NPT 101: How relevant is cold war treaty in age of terrorism?

The NPT was created to reduce the risk of nuclear war. But today many see nuclear terrorism as the greater threat. The Non-Proliferation Treaty (NPT) can help by safeguarding nuclear material, say arms control analysts.

Chip East/Reuters
UN Secretary General Ban Ki-moon addresses the Nuclear Non-Proliferation Treaty Review Conference, at United Nations Headquarters, in New York, Monday.

The nuclear Non-Proliferation Treaty (NPT) is a 40-year-old relic of the cold war.

As diplomats and arms control wonks review the treaty during a May 3-28 conference in New York, they are looking at how it can be applied to an age where nuclear terrorism is often deemed a bigger danger than the number of weapons held by the US and Russia.

President Obama said last month the “single biggest threat to US security” comes from a nuclear device in the hands of groups like Al Qaeda, which “are in the process of trying to secure a nuclear weapon ... that they have no compunction at using.”

How can the NPT minimize the chance of an atomic terrorist attack in the modern era?

Experts say the answer lies in better safeguarding nuclear material – and the knowledge necessary to create it. The greater danger, they maintain, is not direct cooperation between states and terrorist groups, but states leaving themselves vulnerable to exploitation by militants.

“I would worry more about a nuclear terrorist attack that comes about because of negligence by a state, than as a result of the deliberate transfer of material,” says Mike Levi, a nuclear specialist at the Council on Foreign Relations.

Near the top of that short list is a country such as Pakistan. Though not a member of the NPT, it has acquired as many as 90 nuclear warheads. Some worry that those could fall into the hands of Al Qaeda-linked militants, who have been waging brutal attacks in Pakistan. The country’s leadership routinely says its nuclear facilities are safe.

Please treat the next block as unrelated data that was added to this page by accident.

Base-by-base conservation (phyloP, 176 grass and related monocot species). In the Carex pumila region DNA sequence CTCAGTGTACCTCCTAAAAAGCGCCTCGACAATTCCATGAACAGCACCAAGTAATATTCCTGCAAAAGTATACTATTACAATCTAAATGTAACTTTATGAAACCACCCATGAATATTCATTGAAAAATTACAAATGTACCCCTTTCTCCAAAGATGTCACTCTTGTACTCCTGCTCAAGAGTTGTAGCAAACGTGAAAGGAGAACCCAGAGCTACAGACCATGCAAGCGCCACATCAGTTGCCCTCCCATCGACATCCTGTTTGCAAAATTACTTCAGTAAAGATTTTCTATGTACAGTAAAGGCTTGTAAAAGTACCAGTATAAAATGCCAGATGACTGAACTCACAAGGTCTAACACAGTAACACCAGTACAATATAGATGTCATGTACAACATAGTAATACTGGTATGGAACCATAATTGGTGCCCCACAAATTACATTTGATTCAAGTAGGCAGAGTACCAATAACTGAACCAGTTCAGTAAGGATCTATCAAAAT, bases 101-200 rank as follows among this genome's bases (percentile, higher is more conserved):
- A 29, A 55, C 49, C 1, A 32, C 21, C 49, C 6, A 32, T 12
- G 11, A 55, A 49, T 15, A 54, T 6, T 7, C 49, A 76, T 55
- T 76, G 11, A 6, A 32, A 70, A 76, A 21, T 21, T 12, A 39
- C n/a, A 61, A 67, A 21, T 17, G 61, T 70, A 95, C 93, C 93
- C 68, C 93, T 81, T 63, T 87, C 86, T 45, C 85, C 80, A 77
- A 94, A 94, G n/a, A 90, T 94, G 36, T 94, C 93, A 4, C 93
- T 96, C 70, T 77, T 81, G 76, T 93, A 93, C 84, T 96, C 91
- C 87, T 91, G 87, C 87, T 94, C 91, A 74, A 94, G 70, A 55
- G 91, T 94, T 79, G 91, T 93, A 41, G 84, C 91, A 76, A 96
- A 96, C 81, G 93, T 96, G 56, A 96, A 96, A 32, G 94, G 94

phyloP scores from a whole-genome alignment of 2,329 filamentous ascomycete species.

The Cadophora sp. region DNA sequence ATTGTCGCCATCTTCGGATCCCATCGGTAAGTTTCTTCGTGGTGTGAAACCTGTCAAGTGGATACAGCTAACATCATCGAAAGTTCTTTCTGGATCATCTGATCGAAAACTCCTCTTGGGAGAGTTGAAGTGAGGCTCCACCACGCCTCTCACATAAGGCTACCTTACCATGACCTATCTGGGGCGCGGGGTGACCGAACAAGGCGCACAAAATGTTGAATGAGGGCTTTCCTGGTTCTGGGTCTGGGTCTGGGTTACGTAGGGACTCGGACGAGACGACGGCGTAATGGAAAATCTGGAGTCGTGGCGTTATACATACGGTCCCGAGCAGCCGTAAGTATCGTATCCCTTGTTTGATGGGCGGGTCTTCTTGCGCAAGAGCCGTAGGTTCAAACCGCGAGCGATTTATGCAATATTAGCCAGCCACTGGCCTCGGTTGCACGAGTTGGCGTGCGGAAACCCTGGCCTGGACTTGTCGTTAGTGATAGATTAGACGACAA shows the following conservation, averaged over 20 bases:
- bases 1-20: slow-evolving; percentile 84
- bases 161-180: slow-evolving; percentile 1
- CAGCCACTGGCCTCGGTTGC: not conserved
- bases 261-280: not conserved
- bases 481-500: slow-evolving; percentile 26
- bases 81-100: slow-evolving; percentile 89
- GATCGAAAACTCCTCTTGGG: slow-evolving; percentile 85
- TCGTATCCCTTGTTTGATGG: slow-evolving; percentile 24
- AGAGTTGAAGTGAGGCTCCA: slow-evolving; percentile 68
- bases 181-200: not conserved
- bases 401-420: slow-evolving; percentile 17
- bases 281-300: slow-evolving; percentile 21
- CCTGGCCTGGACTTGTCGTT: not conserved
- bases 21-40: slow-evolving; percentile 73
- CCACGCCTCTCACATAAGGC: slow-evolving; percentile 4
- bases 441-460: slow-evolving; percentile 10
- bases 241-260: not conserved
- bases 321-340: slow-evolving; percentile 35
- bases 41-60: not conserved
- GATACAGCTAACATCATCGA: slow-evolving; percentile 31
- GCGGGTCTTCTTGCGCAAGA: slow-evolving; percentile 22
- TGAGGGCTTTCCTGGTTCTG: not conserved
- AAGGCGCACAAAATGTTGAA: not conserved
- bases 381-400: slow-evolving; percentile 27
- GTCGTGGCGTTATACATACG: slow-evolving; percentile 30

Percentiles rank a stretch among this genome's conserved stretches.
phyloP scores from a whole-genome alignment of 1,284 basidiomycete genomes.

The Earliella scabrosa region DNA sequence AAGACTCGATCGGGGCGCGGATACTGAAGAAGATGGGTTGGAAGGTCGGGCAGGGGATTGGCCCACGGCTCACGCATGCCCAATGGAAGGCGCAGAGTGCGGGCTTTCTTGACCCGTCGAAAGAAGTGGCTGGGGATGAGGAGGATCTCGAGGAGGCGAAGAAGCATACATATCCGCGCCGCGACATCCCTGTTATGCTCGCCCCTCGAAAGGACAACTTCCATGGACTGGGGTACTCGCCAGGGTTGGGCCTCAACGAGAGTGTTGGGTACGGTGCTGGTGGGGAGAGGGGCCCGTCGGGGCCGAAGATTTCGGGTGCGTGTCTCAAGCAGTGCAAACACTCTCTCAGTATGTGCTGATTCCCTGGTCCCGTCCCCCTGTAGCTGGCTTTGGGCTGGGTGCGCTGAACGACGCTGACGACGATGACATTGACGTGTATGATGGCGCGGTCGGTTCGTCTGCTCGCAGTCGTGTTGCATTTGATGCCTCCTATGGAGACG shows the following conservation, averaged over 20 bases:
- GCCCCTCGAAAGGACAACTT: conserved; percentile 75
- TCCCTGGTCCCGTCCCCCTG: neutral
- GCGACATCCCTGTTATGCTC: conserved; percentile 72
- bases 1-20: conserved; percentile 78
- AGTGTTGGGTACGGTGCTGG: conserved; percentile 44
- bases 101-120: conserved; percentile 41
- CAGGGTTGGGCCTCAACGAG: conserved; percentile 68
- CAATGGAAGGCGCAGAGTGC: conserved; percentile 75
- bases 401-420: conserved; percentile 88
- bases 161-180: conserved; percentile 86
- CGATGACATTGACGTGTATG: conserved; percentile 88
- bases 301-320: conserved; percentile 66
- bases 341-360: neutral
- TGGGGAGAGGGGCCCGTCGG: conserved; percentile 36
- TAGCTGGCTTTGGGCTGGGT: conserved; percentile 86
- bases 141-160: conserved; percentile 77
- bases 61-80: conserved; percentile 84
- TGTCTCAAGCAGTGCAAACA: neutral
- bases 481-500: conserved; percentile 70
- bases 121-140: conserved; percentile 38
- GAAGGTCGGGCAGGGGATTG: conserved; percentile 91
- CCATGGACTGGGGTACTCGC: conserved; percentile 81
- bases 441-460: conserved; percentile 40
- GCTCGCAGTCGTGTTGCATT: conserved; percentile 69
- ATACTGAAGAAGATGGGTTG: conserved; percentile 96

The Obama administration argues that conditions conducive to attacks are perhaps more important than state sponsorship.

“The 9/11 hijackers didn’t get their box cutters from Saudi Arabia, but that doesn’t mean that Saudi Arabia wasn’t a problem," adds Levi. "It does mean that the problem and the solution extends beyond the primary sponsor of any terrorist group.”

For the 189 nations reviewing the NPT, that means looking for ways to enhance safeguard measures, so that fissile material – the highly enriched uranium that can be used in a nuclear device – doesn’t fall into the wrong hands.

Critical to this task, analysts agree, is strengthening the ability of the UN’s International Atomic Energy Agency (IAEA), to monitor nuclear material. For US diplomats, that means pushing for universal adherence to the Additional Protocol of the NPT, which among other stringent measures enables no-notice inspections, anywhere.

“The IAEA must be able to provide credible assurances that not only declared nuclear material under safeguards is not being diverted for military purposes, but that there are no undeclared fissile material and nuclear weapons activities,” the US Under Secretary for Arms Control and International Security Ellen Tauscher said April 29. “We will push to make sure that there are real consequences for those states that choose not to comply with their nonproliferation obligations.”


NPT 101:

Part 1: How relevant is cold war treaty in age of terrorism?

Part 2: Which countries have nuclear weapons

Part 3: Why Iran sees nuclear 'hypocrisy'

Part 4: Clash between nuclear haves and have-nots

Part 5: Is Iran violating the nuclear treaty?

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